Healthy Living


Fun run/walk in September 
Pinelands North Primary is committed to eating healthily, to selling or giving away only healthy foods, and to ensuring that all our children participate in activities which raise their heart rates! Far too many children today are eating takeaways and fast foods, and leading a sedentary lifestyle. There is an alarming rate of obesity in young children around the world, with this condition affecting children emotionally and physically as they get older. Children can't concentrate properly at school without good nutrition, and eating the incorrect foods sometimes causes behavioural problems in children too.
We encourage our families via newsletters and at public meetings to provide their children with healthy food to eat during the day. Families should try to include fruit, vegetables, protein and carbohydrates every day, and if they include bread, it should be the healthiest one they can afford. These are consumed during break times and during the 'Go Snack' time...usually half way between school starting and break time. These snack times give children the extra boost they need to focus on their learning.
Liquid refreshments should be available for children all the time, and the school recommends a water bottle with cool fresh water rather than fruit juice. Food provided at school should always be the best possible option. 
Our tuckshop has the seal of approval from the Heart Foundation and sells reasonably-priced good healthy food in case families don't have time to create healthy snacks the evening before. Our EarlyAct, the group of children who raise money for people less fortunate than themselves, also sell healthy food on Fridays but they do sell a few 'treat' items too. We also encourage party packs sent to school on birthdays, to be a healthy option. So parents could choose crunchies, popcorn, gingerbread or muffins instead of birthday cake. Our Red Connect parent group serves healthy foods whenever they provide snacks at school functions, and the only time you might see 'sugar' in its various forms, will be every second year at our Red-a-Fair!  Our families might also be pleased to hear that all our school functions only provide food that can be eaten by everybody! We have moved on from the time when people ate separately, and we need our children to learn to be accommodating and inclusive.
Using a piece of our new apparatus
We also encourage our children to 'dispose' of their food in an inclusive way. Any uneaten sandwiches or snacks are taken to our school kitchen so that any child, who may have forgotten lunch or doesn’t have any, can go and collect something to eat there. Spare leftover vegetables or fruit are fed to the school ducks or put into our school worm farms. Boiled eggs are given to the canaries and the finches, and bread crusts to the wild birds.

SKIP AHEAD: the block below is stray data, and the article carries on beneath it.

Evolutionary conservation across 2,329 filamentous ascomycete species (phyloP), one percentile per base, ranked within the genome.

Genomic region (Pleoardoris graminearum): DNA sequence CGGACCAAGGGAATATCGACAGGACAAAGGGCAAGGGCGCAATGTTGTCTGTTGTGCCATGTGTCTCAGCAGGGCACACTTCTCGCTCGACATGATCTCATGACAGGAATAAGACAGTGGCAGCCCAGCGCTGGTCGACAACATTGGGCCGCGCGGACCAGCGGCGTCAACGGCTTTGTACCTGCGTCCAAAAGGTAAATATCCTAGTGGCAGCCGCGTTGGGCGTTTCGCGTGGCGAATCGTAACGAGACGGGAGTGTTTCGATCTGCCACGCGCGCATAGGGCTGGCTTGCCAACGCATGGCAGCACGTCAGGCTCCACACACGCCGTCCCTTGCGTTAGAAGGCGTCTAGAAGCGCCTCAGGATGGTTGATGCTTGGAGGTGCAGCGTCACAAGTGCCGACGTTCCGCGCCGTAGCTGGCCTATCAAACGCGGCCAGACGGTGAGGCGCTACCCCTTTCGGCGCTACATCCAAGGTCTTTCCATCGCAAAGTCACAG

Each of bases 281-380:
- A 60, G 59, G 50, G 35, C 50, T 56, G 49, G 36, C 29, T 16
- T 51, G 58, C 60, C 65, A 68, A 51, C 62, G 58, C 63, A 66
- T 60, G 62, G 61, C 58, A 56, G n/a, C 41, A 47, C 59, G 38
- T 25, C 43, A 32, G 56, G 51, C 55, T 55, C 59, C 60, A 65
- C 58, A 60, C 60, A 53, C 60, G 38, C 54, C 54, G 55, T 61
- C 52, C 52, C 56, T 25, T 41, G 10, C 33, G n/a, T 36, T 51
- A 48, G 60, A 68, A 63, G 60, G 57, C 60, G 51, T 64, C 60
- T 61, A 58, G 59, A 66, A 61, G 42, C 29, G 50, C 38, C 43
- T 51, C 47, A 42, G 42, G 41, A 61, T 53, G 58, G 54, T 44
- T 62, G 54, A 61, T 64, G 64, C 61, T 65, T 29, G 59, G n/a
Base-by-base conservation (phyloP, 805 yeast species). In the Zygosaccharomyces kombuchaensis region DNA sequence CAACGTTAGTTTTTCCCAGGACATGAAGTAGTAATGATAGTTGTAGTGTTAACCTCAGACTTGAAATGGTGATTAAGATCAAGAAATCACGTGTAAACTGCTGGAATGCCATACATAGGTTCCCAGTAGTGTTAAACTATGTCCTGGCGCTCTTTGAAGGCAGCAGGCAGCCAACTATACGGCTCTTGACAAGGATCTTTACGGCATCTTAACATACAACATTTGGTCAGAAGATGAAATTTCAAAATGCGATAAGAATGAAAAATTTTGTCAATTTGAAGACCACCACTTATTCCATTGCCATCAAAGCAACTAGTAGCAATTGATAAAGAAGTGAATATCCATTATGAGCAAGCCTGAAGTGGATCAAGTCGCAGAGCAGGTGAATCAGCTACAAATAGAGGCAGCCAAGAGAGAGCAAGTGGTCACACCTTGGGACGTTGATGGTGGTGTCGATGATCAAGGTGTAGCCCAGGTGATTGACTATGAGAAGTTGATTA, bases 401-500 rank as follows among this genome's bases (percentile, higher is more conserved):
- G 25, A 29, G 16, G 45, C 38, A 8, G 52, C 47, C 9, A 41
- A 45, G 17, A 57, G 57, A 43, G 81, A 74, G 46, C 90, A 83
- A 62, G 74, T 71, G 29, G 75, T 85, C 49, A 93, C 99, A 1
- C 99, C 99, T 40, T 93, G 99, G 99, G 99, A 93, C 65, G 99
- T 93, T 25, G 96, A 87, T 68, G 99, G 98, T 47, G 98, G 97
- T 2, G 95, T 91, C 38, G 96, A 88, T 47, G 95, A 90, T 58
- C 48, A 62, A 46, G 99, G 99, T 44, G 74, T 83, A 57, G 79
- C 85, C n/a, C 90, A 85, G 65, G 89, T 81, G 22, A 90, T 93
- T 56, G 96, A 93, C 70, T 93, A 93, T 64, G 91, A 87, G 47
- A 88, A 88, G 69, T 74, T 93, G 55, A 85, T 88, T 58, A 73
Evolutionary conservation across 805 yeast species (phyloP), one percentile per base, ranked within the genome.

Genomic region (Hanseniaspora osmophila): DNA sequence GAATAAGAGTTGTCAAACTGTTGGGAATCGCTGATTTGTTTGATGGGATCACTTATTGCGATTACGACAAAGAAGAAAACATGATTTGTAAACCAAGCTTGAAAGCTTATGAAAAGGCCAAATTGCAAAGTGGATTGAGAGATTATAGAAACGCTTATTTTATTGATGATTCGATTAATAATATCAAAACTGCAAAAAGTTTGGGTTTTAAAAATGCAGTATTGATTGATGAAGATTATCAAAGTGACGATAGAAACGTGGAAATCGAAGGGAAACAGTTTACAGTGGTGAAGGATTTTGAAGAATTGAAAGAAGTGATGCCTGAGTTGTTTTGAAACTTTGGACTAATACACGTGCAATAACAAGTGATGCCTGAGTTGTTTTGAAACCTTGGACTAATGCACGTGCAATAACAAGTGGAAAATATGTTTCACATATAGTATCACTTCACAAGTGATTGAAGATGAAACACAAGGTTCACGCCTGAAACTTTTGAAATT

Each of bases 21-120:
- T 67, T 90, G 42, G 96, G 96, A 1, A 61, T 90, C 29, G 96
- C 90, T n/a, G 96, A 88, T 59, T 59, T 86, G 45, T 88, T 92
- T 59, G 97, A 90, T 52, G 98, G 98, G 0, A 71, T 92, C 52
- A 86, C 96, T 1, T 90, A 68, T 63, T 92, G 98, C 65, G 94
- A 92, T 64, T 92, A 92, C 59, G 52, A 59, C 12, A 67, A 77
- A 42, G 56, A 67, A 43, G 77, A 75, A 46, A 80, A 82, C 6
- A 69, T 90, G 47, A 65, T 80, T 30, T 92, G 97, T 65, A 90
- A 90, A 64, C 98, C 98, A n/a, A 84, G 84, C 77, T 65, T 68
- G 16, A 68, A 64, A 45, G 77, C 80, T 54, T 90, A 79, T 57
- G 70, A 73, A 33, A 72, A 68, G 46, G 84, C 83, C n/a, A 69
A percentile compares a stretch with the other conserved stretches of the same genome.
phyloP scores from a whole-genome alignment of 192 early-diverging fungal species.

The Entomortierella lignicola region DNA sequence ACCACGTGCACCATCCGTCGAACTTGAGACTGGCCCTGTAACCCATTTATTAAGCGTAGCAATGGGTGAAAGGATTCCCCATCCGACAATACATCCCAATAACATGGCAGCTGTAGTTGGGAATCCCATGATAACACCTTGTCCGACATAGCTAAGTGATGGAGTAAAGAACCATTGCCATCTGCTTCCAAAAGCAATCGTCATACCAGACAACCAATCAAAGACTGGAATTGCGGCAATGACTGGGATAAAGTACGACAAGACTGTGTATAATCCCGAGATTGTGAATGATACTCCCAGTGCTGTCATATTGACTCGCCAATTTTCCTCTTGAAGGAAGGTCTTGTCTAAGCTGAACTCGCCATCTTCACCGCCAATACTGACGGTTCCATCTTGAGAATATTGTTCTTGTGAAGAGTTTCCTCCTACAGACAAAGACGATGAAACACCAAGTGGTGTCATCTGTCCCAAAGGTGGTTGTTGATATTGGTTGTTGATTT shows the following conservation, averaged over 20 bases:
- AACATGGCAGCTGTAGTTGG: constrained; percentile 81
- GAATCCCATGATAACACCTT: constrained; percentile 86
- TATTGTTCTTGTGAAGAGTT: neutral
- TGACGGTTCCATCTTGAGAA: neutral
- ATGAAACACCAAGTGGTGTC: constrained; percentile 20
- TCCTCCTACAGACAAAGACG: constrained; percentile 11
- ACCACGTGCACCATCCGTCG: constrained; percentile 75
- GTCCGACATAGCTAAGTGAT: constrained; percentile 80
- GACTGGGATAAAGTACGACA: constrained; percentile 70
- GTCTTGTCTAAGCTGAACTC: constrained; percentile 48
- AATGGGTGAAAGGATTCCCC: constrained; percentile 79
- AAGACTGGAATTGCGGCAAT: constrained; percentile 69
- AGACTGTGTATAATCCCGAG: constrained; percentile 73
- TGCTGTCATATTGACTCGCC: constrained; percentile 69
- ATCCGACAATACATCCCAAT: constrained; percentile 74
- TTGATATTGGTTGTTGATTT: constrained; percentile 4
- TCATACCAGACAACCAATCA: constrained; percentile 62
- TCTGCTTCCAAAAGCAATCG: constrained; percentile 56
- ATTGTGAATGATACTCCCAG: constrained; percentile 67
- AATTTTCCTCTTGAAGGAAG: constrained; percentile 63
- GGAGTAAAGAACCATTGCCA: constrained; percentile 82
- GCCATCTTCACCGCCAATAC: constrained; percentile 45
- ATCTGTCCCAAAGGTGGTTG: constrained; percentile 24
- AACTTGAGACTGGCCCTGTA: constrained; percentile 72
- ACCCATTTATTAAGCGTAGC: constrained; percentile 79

To encourage children to eat the food they might otherwise not eat at home, an idea would be to buy them a really great lunchbox and water bottle. Cut vegetables and fruit into small pieces, and cover with lemon juice if your child won't eat 'brown' fruit. Discuss school lunches regularly with your children. Do you need to adapt their lunch to their changing needs? Children should have enough food for both breaks if they are older than grade 2, and if they are in grade 1 and 2 and they do extramurals after school, they will also need extra snacks for the extra time they are at school. Packing a healthy lunchbox, day in and day out, can be a real challenge. It doesn't take long to run out of healthy and delicious lunch box ideas. Pinterest and FaceBook have lovely ideas which are easy to make but really good healthy options - sometimes even giving it to your child in a different way, might encourage them to continue to eat 'boring' foods!
One of the 'Dads' races at our sports day
Healthy living includes exercise. Pinelands North offers many different options to make
 children move - from table tennis to swimming, from team sports to individual ones. Because we know every child is different, parents should encourage their children to tackle several different sporting codes - not only to see if they have a particular talent, but also to encourage other life skills like teamwork, perseverance and empathy. Every child should move for as many hours as possible per day. Early encouragement of sporting activities, even just outside play, should be part of every child's daily plan.

Foundation Phase gala
In 2015 Pinelands North staff arranged a GoKart Derby Day to raise funds to build more playground apparatus so we now have a circuit built on the field which can be used for physical education classes or just for children to strengthen their upper bodies or learn to balance during break times. This year we will have another of these Derby Days to raise funds for a 'floor' covering for this circuit so that, should a child fall off the equipment, they won't be too badly hurt. Healthy eating and exercise together affect children positively and a child who is eating well and keeping their heart rate up, rarely suffers from depression.  Give your child the best possible starts to life as, making healthy living a habit, lasts a lifetime!